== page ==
Why am I going bald? Causes and treatment of male balding

August 20, 2021

Going thin on top? Maybe you’ve had a few comments from your mates or your partner?

We get it.

In fact, most of us get it.  At least half of all men have some degree of hair loss by age 50. And for a few men, balding starts in their late teens.

What is male-pattern baldness?  

Male-pattern baldness (androgenetic alopecia) is the name given to the most common type of balding. It’s usually genetically inherited from either (or both) parents.

This type of hair loss happens slowly over time, and you may not even notice it at first.

Some men aren’t troubled by a slowly receding hairline or patchiness. Others want to take some control for cosmetic reasons.

But some men can feel real distress, usually linked to poor self-esteem and, sometimes, depression.

How is balding treated?

There is no cure for male-pattern baldness. There are treatments that can slow down or halt hair loss. Some products could help stimulate regrowth.

But you should try to be realistic when seeking treatment. Results vary. We can’t predict who may or may not benefit from treatment.

What medicines treat balding?

The main medicines used to treat male-pattern baldness include:

  • minoxidil — prescribed as a lotion to rub into the scalp or as a tablet to take
  • finasteride — is taken as a tablet
  • dutasteride — is taken as a tablet.

What other therapies and treatments treat balding?

Other treatments for hair loss include:

  • wigs 
  • hair transplants 
  • plastic surgery procedures (scalp reduction).

Be wary of claims in advertising, social media, or email that promise ‘amazing hair regrowth’. There’s still not enough evidence to support using laser, plasma injections, hair tonics or nutritional supplements.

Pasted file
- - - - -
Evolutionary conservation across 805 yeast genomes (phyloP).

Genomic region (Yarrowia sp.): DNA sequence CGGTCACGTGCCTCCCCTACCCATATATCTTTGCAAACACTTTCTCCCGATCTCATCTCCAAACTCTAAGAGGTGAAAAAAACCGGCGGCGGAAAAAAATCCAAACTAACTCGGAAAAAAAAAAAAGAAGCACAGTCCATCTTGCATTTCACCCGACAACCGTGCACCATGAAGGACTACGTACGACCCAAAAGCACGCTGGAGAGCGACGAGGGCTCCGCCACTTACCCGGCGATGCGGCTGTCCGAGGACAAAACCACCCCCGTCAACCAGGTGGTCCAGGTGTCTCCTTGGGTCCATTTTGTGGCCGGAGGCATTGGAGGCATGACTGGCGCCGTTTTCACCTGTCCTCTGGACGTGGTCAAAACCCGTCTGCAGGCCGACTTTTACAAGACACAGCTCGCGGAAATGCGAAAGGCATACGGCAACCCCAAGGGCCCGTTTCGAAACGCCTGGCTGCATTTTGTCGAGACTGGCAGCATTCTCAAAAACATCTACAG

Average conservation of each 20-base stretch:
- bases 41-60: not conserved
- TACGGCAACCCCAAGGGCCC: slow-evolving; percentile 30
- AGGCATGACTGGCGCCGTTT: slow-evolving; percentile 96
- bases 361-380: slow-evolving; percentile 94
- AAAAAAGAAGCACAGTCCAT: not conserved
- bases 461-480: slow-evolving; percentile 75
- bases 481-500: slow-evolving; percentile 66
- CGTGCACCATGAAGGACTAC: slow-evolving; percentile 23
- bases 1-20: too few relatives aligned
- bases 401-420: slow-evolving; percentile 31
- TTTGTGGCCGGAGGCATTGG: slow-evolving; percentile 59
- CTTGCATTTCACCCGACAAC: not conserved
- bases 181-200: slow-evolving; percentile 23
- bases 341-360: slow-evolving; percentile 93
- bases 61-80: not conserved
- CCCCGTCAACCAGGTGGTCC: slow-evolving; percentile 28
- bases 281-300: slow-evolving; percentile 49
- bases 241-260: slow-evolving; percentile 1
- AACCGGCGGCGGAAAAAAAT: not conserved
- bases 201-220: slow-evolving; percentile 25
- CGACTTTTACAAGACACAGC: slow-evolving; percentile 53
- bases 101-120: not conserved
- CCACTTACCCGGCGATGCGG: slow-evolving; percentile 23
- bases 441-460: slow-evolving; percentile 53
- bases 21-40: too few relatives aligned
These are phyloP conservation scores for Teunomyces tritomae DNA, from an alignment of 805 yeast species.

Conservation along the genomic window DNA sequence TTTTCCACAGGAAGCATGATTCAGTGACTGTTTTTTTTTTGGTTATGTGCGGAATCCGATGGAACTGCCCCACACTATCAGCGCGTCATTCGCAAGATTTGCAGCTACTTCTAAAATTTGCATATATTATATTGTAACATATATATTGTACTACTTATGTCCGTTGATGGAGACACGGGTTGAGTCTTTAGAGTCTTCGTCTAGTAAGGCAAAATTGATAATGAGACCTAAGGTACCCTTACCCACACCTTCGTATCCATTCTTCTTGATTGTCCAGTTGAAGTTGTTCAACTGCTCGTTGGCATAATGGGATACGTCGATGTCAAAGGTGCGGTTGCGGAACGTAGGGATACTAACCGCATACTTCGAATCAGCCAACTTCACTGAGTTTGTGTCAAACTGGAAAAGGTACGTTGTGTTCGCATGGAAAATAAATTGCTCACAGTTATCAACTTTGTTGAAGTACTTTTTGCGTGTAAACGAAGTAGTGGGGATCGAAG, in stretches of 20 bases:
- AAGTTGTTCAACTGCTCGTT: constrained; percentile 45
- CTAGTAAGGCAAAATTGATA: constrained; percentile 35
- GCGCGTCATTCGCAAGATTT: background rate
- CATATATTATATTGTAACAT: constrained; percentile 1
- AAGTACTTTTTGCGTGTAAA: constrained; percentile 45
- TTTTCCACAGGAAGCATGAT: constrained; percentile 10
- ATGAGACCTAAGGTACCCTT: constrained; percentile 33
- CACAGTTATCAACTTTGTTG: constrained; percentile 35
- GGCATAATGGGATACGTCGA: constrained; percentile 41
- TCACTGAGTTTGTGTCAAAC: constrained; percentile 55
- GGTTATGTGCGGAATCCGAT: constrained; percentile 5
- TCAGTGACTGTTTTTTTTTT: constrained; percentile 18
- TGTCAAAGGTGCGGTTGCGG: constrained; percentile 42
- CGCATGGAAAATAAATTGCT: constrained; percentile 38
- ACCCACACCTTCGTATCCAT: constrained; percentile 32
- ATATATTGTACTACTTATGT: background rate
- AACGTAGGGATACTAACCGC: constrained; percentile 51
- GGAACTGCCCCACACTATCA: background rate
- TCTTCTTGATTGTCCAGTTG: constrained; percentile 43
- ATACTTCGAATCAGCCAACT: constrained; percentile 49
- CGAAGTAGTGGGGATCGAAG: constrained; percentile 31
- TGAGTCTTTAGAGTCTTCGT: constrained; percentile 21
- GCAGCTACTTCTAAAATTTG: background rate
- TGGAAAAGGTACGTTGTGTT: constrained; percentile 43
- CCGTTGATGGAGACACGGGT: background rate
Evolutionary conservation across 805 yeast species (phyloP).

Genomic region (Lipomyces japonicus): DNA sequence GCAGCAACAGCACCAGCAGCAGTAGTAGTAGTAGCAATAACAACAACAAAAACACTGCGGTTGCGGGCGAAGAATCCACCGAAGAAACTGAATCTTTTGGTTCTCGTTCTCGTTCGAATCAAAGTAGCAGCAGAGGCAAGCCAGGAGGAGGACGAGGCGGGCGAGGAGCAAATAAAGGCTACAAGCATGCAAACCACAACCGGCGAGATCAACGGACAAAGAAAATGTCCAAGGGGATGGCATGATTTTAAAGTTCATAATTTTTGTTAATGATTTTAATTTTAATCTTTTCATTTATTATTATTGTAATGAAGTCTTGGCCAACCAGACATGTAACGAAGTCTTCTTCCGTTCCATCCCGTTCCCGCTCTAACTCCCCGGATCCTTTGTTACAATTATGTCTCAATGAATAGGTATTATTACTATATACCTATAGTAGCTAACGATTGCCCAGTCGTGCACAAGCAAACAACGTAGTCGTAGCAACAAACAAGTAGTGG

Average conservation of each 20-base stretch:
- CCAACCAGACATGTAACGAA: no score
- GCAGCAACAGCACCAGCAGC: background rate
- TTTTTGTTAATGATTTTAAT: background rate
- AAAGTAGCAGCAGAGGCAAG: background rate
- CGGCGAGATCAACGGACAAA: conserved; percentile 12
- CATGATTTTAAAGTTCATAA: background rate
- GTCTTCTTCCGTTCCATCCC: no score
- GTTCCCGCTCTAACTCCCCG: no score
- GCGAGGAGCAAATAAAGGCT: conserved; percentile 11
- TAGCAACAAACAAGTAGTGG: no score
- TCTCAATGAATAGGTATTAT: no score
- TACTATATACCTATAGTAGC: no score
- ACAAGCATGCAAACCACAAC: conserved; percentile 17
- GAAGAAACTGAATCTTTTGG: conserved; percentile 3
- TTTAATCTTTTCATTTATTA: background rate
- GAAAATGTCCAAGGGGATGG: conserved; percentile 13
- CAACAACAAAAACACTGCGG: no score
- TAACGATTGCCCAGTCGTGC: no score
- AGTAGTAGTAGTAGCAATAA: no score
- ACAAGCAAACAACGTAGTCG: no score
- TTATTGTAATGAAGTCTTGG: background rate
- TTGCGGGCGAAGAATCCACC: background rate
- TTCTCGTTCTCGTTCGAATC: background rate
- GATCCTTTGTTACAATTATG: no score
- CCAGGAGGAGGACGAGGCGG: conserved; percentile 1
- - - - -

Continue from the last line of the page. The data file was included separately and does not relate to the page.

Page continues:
InstantScripts GPs can help you navigate male-pattern baldness. Book a telehealth consult or request a script at your convenience.

To speak with an InstantScripts GP:

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Could going bald mean something more serious?

With male-pattern baldness, thinning hair is your only symptom and nothing serious is causing this hair loss. But there are conditions and situations where hair loss may be a sign of a more serious problem:

  • Alopecia areata. This is an auto-immune condition. Your immune system attacks healthy hair follicles leading to hair loss. Hair loss is patchy and can also affect other parts of your body (beard, eyelashes or eyebrows).
  • Telogen effluvium. Excessive and rapid hair loss sometimes occurs 2 to 3 months after some sort of trauma. The event could be something like an accident, surgery, illness, drastic weight loss, or some other type of stress.
  • Medications. Some medications may cause hair loss as a side effect. Common groups linked to hair loss include chemotherapy drugs, retinoids and antifungal drugs.
  • Nutritional deficiency. A deficiency in iron, protein, vitamin D and other micronutrients could cause you to lose more hair than normal.

InstantScripts® can help you work out if you have any nutritional deficiencies. Do you want to check how healthy you are? Request a pathology referral here.

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